Making decorating virtue of tight funds

If the phrase decorating on a budget conjures horrifying images of glue guns, marabou lampshades, and fake wood grain, you've been watching too much Trading Spaces.

The techniques shown on those guerrilla decorating shows--the ones that use ordinary objects like cardboard and seashells to inflict maximum damage on victims' homes--have given budget decorating a bad name.

This is a shame, because throwing money at decorating problems is rarely the best solution. Financial limits can actually inspire better solutions, as New Westminster couple Robert Holtby and Emile Romain found when they began decorating their dream home, a 1951 bungalow with a midcentury modern design.

"Money doesn't mean anything without a vision," says Holtby, who designs IKEA display rooms for a living. "We have all been in those homes where they spent a fortune, and it's just ordinary. We compromised on price, but the one thing we never compromised on was the vision."

The two have a taste for expensive modern furniture that complements the architecture of their 1,450-square-foot home, but they didn't want to create a museum; the house had to feel comfortable and contemporary. And it had to be done on the kind of budget that would make professional decorators chuckle.

"We made over a lot of pieces," says Romain, a retail manager by trade, who admits that he picked up his DIY design skills through trial and error. He learned how to upholster furniture by taking it apart and seeing how it was done. "I always say, 'How hard can it be?'", adding that a lot of things, including framing doors and putting up drywall, turned out to be less complicated than he expected.

One of their most successful make-overs is Romain's modern dark-wood bathroom vanity with a luxe concrete counter. The posh piece looks like it's worth a few thousand, but Romain made it for less than $350, with a little help from his contractor. He stained the free-standing vanity, an IKEA piece, an espresso tone to echo the home's other built-in furniture. The contractor built a mould, custom-fit to the irregular walls in the old house, and created the countertop using a fine-grade concrete. Romain then stained it a grey-green. The elegant vessel sink--a white ceramic bowl--was extra, but not as expensive as it looks either.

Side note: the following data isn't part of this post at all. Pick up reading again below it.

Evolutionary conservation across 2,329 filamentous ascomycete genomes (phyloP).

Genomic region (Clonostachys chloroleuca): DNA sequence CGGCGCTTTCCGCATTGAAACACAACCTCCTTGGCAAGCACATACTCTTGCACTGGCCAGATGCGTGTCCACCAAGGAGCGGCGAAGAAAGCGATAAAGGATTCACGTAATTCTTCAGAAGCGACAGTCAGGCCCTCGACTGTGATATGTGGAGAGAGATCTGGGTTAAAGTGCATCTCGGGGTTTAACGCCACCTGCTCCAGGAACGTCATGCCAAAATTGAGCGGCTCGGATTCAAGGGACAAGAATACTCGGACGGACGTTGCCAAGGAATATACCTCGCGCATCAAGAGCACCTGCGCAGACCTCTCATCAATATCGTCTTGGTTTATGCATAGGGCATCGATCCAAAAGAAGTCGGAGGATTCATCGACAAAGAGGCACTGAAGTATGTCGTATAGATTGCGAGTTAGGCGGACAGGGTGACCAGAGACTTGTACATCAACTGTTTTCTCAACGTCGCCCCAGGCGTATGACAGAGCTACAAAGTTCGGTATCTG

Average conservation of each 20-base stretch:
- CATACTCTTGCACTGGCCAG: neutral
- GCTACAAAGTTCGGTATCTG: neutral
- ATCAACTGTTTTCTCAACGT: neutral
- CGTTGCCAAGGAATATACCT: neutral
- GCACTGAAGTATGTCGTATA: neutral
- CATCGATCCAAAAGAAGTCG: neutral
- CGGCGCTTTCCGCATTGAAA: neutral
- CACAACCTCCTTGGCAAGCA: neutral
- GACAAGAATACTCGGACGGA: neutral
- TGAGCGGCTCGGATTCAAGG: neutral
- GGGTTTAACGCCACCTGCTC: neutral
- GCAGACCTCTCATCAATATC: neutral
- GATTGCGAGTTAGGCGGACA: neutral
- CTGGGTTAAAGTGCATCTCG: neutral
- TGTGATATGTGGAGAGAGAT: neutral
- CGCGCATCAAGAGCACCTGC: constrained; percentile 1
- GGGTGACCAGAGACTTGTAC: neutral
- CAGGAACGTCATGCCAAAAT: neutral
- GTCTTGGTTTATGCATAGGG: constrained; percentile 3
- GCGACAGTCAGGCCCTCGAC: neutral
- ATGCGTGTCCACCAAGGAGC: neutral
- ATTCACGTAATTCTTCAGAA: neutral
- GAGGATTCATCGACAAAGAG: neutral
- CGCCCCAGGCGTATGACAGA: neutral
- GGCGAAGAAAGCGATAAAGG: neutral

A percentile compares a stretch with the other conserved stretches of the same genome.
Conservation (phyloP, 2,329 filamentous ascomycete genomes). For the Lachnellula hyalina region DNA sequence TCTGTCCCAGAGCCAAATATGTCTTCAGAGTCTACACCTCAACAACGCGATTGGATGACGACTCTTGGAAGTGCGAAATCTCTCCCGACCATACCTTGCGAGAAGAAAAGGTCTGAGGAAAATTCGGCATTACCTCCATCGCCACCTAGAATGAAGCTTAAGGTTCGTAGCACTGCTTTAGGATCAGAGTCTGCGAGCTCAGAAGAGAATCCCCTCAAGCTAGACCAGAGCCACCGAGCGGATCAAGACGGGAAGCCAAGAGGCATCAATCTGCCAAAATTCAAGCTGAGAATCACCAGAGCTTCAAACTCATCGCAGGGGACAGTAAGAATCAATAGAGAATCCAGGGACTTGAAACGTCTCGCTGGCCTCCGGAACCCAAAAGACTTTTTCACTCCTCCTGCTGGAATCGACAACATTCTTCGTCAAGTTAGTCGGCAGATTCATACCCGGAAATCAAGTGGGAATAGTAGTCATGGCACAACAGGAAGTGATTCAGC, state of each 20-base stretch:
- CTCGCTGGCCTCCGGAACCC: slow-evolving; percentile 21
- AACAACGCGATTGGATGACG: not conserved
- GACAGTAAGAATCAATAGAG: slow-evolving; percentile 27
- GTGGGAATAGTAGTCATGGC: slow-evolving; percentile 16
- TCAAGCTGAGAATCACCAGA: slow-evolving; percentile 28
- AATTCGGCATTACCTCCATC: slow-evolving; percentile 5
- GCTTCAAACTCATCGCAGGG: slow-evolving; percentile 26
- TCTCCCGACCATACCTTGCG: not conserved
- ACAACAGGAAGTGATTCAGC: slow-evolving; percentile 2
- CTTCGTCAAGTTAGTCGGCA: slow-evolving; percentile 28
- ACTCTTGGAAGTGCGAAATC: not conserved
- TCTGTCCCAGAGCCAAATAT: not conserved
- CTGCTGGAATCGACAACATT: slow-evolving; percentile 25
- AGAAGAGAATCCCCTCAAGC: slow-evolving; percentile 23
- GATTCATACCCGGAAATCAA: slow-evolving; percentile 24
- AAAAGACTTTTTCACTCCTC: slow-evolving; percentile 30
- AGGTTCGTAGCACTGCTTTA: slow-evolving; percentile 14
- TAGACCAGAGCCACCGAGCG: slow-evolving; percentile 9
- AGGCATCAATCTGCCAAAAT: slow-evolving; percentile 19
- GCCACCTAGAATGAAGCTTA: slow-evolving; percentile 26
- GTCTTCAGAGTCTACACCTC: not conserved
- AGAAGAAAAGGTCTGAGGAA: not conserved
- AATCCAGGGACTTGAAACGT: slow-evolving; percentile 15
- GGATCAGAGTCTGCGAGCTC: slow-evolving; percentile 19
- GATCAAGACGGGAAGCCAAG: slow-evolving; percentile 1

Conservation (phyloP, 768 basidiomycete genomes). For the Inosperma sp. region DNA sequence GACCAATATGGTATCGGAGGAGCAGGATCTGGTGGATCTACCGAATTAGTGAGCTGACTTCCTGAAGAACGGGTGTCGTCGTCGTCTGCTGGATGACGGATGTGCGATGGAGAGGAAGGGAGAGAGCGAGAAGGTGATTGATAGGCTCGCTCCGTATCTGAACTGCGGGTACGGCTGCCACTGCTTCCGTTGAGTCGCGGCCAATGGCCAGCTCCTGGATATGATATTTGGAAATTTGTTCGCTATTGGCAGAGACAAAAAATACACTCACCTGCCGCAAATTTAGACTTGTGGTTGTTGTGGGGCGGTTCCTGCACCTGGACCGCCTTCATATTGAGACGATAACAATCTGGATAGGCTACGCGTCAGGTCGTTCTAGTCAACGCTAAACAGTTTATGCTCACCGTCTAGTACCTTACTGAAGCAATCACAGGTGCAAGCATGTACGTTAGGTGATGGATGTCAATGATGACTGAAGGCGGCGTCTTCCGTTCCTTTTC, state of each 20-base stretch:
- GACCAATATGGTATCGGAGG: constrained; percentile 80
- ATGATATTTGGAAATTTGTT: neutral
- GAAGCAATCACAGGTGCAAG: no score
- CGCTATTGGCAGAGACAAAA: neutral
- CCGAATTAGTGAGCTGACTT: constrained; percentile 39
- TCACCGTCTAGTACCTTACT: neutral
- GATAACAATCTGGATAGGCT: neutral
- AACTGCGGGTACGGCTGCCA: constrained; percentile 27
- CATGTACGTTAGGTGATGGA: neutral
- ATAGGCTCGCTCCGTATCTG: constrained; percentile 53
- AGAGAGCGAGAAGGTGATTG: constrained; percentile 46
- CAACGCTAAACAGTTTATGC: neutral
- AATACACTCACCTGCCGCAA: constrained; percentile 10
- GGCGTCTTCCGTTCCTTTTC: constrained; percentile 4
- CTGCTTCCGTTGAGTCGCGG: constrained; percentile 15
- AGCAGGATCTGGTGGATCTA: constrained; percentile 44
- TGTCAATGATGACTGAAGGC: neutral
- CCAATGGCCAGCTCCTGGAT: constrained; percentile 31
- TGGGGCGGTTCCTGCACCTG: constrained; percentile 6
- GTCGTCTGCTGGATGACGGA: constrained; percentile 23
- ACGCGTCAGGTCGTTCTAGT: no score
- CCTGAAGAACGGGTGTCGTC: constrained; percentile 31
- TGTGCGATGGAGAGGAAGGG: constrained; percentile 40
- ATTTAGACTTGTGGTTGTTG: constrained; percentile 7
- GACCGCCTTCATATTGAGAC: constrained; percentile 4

"But it took a long time to make. We had to wait three weeks just for the concrete to cure," Romain says. And it took time to track down all their good-looking fixtures, which they found with the help of a cooperative retailer.

"Better Bathrooms in Coquitlam was great; we would go in with a picture of a $900 sink we wanted and ask them what they could find that was similar for the $150 we had to spend. They would go through catalogues until they found us something," Holtby adds.

He points out that the advantage of a budget reno is that it forced them to be creative and gave them a home that is unique. "We put so much of ourselves into this that it reflects us," Holtby says, although Romain doesn't want to romanticize the tight budget too much. "I keep thinking about what we could have done with this place if we had money..."

Here are Holtby and Romain's tips for making a decorating virtue out of a budget necessity:

DON'T BE A SNOB Holtby laughs when asked about Romain's collection of Indonesian-style busts, because they picked up several of them at discount stores like Winners and Homesense. He also waits for annual sales at high-end furniture stores, where discontinued pieces can be had for as little as a third of the original price. "It doesn't have to have a pedigree," Romain says. "If you like it, you like it."

LEARN TO DO IT YOURSELF Romain is particularly good at spotting a piece's potential and developing it. The fuzzy, white flokati in their living room is actually two bargain-priced five-by-eight-foot area rugs sewn together. The bedroom's upholstered headboard is a DIY project using foam glued to a masonite board.

TRAIN YOUR EYE "You have to educate yourself and really know what you're going for," says Romain, who says that part of the trick to good decorating on a budget is being able to spot a great find amidst secondhand junk or department-store kitsch.

ADOPT PROFESSIONAL TECHNIQUES Cut the clutter: accessories that are featured as if they're important look expensive. Use low-tack tape to mark out furniture on the floor, which helps avoid errors in scale. Invest in big pieces that will last--like the couch--and cut corners on trendy accent pieces.

BE PATIENT "It took us five years to renovate and decorate our house," Romain says. "If you want things done overnight, you have to pay for it."